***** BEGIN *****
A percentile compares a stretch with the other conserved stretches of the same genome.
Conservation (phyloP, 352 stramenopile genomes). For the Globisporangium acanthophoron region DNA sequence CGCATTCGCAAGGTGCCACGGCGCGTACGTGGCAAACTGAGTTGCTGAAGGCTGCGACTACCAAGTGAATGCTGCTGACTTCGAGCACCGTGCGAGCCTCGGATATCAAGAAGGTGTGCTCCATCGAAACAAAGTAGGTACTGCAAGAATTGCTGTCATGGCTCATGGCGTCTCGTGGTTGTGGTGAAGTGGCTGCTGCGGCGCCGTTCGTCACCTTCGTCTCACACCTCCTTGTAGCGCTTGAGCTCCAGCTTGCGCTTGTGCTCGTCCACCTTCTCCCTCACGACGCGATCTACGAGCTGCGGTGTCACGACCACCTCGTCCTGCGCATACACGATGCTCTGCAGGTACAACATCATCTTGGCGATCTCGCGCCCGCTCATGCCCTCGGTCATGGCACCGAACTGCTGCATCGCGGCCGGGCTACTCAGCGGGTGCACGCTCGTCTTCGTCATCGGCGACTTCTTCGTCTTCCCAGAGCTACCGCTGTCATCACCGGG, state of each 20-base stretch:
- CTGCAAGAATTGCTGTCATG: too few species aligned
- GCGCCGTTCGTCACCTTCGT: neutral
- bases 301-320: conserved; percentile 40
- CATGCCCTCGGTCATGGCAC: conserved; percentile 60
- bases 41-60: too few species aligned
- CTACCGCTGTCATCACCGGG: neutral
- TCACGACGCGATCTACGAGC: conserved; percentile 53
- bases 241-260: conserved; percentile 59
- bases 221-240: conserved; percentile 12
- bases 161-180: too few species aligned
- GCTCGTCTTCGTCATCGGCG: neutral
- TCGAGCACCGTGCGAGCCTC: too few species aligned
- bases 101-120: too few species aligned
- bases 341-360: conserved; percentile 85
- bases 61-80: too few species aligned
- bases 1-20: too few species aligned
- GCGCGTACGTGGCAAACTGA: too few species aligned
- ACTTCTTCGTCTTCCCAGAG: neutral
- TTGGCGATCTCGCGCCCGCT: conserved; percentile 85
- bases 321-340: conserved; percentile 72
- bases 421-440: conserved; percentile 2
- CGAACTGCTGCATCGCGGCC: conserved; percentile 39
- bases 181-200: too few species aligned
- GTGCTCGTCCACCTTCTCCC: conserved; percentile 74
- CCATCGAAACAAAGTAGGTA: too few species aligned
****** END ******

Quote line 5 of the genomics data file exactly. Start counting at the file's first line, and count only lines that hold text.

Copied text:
- bases 301-320: conserved; percentile 40